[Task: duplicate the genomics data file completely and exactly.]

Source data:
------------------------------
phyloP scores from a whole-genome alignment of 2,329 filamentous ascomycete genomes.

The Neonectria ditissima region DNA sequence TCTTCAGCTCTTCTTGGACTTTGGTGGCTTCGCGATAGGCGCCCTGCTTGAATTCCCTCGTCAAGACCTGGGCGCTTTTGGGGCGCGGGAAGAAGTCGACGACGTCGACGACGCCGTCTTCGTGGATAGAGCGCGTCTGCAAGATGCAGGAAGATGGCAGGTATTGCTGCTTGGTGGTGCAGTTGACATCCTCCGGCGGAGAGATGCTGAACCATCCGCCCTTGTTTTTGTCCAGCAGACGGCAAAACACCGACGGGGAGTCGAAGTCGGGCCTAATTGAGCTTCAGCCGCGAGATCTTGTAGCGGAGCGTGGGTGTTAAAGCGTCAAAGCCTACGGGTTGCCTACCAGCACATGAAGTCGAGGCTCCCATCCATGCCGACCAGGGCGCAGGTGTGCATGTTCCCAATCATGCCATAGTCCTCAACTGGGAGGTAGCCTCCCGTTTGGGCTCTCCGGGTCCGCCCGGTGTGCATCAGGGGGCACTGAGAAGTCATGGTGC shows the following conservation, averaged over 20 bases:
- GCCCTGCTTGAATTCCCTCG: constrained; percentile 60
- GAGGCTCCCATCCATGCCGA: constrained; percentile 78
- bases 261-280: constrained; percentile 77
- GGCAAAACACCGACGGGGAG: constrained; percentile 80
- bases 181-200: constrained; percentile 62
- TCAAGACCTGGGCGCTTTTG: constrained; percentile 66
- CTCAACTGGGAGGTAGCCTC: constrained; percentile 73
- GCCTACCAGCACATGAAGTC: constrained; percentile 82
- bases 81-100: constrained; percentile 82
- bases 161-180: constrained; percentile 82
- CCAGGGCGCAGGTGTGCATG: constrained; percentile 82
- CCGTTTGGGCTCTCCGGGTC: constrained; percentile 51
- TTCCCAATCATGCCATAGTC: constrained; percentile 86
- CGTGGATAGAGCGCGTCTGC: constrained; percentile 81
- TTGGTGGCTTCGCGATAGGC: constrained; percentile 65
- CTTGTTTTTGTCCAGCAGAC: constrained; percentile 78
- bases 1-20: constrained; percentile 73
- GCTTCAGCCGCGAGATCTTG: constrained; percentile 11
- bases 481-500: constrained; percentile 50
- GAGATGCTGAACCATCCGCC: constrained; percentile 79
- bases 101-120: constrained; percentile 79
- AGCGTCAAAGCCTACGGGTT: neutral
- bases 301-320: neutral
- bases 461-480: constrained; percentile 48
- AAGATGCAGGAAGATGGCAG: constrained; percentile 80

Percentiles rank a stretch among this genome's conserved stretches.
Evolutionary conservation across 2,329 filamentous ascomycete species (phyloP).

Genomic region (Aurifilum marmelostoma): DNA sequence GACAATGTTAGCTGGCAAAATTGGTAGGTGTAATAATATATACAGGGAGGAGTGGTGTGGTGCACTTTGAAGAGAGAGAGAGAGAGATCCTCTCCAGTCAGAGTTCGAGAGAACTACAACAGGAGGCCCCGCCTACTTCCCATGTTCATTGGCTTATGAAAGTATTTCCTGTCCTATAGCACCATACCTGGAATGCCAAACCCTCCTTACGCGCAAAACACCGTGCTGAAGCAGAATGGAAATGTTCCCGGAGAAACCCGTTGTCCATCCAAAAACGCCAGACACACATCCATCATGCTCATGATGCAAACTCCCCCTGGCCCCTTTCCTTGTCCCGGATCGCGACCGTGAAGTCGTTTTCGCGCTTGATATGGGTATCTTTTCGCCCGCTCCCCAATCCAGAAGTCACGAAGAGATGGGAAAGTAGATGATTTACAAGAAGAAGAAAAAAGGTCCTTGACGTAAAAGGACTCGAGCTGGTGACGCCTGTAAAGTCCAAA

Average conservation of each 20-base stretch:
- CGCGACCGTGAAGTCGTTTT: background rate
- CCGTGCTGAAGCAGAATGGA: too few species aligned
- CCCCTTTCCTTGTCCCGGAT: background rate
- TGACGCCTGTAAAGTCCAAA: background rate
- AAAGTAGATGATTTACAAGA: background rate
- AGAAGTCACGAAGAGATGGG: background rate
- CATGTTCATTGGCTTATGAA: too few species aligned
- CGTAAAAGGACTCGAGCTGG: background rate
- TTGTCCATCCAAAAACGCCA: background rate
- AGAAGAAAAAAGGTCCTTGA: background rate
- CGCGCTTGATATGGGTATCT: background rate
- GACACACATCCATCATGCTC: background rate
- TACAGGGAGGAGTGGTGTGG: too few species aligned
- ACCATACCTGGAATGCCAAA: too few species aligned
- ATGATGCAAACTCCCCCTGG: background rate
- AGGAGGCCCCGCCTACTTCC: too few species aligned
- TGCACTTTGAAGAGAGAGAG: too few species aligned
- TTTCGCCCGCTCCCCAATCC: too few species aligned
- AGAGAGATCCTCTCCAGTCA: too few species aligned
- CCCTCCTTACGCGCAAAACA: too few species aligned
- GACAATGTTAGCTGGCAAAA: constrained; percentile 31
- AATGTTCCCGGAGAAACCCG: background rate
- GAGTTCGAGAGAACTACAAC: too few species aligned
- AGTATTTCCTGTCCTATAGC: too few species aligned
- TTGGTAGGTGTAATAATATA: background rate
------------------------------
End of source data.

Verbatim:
phyloP scores from a whole-genome alignment of 2,329 filamentous ascomycete genomes.

The Neonectria ditissima region DNA sequence TCTTCAGCTCTTCTTGGACTTTGGTGGCTTCGCGATAGGCGCCCTGCTTGAATTCCCTCGTCAAGACCTGGGCGCTTTTGGGGCGCGGGAAGAAGTCGACGACGTCGACGACGCCGTCTTCGTGGATAGAGCGCGTCTGCAAGATGCAGGAAGATGGCAGGTATTGCTGCTTGGTGGTGCAGTTGACATCCTCCGGCGGAGAGATGCTGAACCATCCGCCCTTGTTTTTGTCCAGCAGACGGCAAAACACCGACGGGGAGTCGAAGTCGGGCCTAATTGAGCTTCAGCCGCGAGATCTTGTAGCGGAGCGTGGGTGTTAAAGCGTCAAAGCCTACGGGTTGCCTACCAGCACATGAAGTCGAGGCTCCCATCCATGCCGACCAGGGCGCAGGTGTGCATGTTCCCAATCATGCCATAGTCCTCAACTGGGAGGTAGCCTCCCGTTTGGGCTCTCCGGGTCCGCCCGGTGTGCATCAGGGGGCACTGAGAAGTCATGGTGC shows the following conservation, averaged over 20 bases:
- GCCCTGCTTGAATTCCCTCG: constrained; percentile 60
- GAGGCTCCCATCCATGCCGA: constrained; percentile 78
- bases 261-280: constrained; percentile 77
- GGCAAAACACCGACGGGGAG: constrained; percentile 80
- bases 181-200: constrained; percentile 62
- TCAAGACCTGGGCGCTTTTG: constrained; percentile 66
- CTCAACTGGGAGGTAGCCTC: constrained; percentile 73
- GCCTACCAGCACATGAAGTC: constrained; percentile 82
- bases 81-100: constrained; percentile 82
- bases 161-180: constrained; percentile 82
- CCAGGGCGCAGGTGTGCATG: constrained; percentile 82
- CCGTTTGGGCTCTCCGGGTC: constrained; percentile 51
- TTCCCAATCATGCCATAGTC: constrained; percentile 86
- CGTGGATAGAGCGCGTCTGC: constrained; percentile 81
- TTGGTGGCTTCGCGATAGGC: constrained; percentile 65
- CTTGTTTTTGTCCAGCAGAC: constrained; percentile 78
- bases 1-20: constrained; percentile 73
- GCTTCAGCCGCGAGATCTTG: constrained; percentile 11
- bases 481-500: constrained; percentile 50
- GAGATGCTGAACCATCCGCC: constrained; percentile 79
- bases 101-120: constrained; percentile 79
- AGCGTCAAAGCCTACGGGTT: neutral
- bases 301-320: neutral
- bases 461-480: constrained; percentile 48
- AAGATGCAGGAAGATGGCAG: constrained; percentile 80

Percentiles rank a stretch among this genome's conserved stretches.
Evolutionary conservation across 2,329 filamentous ascomycete species (phyloP).

Genomic region (Aurifilum marmelostoma): DNA sequence GACAATGTTAGCTGGCAAAATTGGTAGGTGTAATAATATATACAGGGAGGAGTGGTGTGGTGCACTTTGAAGAGAGAGAGAGAGAGATCCTCTCCAGTCAGAGTTCGAGAGAACTACAACAGGAGGCCCCGCCTACTTCCCATGTTCATTGGCTTATGAAAGTATTTCCTGTCCTATAGCACCATACCTGGAATGCCAAACCCTCCTTACGCGCAAAACACCGTGCTGAAGCAGAATGGAAATGTTCCCGGAGAAACCCGTTGTCCATCCAAAAACGCCAGACACACATCCATCATGCTCATGATGCAAACTCCCCCTGGCCCCTTTCCTTGTCCCGGATCGCGACCGTGAAGTCGTTTTCGCGCTTGATATGGGTATCTTTTCGCCCGCTCCCCAATCCAGAAGTCACGAAGAGATGGGAAAGTAGATGATTTACAAGAAGAAGAAAAAAGGTCCTTGACGTAAAAGGACTCGAGCTGGTGACGCCTGTAAAGTCCAAA

Average conservation of each 20-base stretch:
- CGCGACCGTGAAGTCGTTTT: background rate
- CCGTGCTGAAGCAGAATGGA: too few species aligned
- CCCCTTTCCTTGTCCCGGAT: background rate
- TGACGCCTGTAAAGTCCAAA: background rate
- AAAGTAGATGATTTACAAGA: background rate
- AGAAGTCACGAAGAGATGGG: background rate
- CATGTTCATTGGCTTATGAA: too few species aligned
- CGTAAAAGGACTCGAGCTGG: background rate
- TTGTCCATCCAAAAACGCCA: background rate
- AGAAGAAAAAAGGTCCTTGA: background rate
- CGCGCTTGATATGGGTATCT: background rate
- GACACACATCCATCATGCTC: background rate
- TACAGGGAGGAGTGGTGTGG: too few species aligned
- ACCATACCTGGAATGCCAAA: too few species aligned
- ATGATGCAAACTCCCCCTGG: background rate
- AGGAGGCCCCGCCTACTTCC: too few species aligned
- TGCACTTTGAAGAGAGAGAG: too few species aligned
- TTTCGCCCGCTCCCCAATCC: too few species aligned
- AGAGAGATCCTCTCCAGTCA: too few species aligned
- CCCTCCTTACGCGCAAAACA: too few species aligned
- GACAATGTTAGCTGGCAAAA: constrained; percentile 31
- AATGTTCCCGGAGAAACCCG: background rate
- GAGTTCGAGAGAACTACAAC: too few species aligned
- AGTATTTCCTGTCCTATAGC: too few species aligned
- TTGGTAGGTGTAATAATATA: background rate